Fabricated Printed Circuit Boards (PCBs) for Identification, Authentication,
and Cryptographic Key Derivation
Many electronic systems use security systems with digital identification for authentication and key derivation. One system security method uses an optical physical unclonable function (PUF), implemented on a printed circuit board. PUFs are constructed from light emitting diodes (LEDs) and an image sensor affixed to the PCB, which is then coated with a thin polymer planar waveguide. The system is designed to create a unique key value from the sensor image. Invasive attempts damage the polymer coating, thus destroying the PUF value. Current methods of fabricating the waveguide reflectors rely on silver reflectors. These reflectors demonstrate large light loss at critical reflection angles and require special processing methods or manufacturing, dramatically increasing production costs.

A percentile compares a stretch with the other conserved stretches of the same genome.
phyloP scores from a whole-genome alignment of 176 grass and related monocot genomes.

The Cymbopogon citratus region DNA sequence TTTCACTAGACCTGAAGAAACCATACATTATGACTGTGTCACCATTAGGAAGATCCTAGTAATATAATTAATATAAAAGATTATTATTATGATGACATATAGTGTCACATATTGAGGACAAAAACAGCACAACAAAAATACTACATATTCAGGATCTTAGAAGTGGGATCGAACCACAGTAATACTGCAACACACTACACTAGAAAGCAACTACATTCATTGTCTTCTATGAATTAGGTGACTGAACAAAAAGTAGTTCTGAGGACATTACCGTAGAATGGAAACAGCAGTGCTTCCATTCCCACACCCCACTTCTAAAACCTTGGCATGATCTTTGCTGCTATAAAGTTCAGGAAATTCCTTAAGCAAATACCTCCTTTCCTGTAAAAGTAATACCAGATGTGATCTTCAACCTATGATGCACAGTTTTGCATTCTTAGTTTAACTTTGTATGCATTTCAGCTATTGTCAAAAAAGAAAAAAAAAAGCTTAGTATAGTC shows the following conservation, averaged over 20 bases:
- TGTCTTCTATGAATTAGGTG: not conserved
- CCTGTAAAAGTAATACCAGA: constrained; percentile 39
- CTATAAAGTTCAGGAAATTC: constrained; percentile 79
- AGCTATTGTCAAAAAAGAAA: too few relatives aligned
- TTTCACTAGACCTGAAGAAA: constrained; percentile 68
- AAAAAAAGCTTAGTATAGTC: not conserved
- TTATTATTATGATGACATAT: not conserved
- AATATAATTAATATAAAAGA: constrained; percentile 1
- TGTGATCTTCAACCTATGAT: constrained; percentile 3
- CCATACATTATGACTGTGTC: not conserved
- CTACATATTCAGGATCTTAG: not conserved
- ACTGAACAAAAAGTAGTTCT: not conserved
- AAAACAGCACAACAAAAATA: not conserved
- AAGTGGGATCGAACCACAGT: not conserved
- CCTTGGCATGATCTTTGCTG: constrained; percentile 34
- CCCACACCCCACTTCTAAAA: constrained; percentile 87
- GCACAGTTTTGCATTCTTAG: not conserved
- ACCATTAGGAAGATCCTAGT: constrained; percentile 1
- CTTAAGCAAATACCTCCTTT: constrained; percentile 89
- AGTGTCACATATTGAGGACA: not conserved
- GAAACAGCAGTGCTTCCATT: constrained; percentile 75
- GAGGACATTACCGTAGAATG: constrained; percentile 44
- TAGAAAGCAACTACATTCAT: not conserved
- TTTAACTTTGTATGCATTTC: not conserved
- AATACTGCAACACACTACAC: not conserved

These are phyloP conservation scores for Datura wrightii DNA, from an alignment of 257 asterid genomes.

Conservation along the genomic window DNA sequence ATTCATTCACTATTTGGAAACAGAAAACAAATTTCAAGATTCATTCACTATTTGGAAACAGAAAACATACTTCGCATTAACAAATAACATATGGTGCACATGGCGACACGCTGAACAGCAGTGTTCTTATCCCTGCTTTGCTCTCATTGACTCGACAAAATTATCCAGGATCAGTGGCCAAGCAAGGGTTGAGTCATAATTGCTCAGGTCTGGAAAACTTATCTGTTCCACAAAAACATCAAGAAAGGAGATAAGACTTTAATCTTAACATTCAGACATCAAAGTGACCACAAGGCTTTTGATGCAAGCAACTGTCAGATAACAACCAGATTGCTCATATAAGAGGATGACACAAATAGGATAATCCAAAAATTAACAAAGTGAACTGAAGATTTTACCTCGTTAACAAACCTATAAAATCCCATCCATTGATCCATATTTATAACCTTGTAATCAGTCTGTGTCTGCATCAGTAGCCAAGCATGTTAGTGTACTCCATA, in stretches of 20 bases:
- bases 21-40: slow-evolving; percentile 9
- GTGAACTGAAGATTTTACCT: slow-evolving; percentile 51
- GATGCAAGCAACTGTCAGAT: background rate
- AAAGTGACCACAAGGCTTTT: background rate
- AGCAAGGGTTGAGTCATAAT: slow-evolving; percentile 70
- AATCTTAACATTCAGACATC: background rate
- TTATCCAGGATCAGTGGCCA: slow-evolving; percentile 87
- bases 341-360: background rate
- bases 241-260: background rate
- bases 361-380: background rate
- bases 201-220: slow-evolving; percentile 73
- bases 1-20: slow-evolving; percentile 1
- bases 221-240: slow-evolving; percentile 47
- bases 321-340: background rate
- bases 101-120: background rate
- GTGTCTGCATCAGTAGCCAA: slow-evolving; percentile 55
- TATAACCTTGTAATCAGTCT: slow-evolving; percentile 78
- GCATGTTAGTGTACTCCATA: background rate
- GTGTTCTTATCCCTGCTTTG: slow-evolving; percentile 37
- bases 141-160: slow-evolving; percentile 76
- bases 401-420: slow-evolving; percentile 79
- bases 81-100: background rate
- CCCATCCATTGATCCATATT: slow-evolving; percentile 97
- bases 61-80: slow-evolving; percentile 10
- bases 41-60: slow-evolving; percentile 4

The invention provides an alternative to the silver reflectors used in the polymer planar waveguide. Replacing the silver reflectors with dielectric reflectors resulted in the essentially total reflection of light in the critical reflection angles. Theoretical predictions indicate a more than doubled efficiency increase in light transportation. This would vastly increase the sharpness of the sensor image generated resulting in a stronger security system. The innovation also exhibits a large degree of flexibility as the dielectric material can be chosen for the particular application of interest. In addition, the dielectric reflectors do not require special processing methods for fabrication, vastly diminishing the cost of production.
transportation to sensor increased by factor of 2 over conventional waveguides
design allows for application-specific choice of dielectric material
fabrication due to no special processing requirements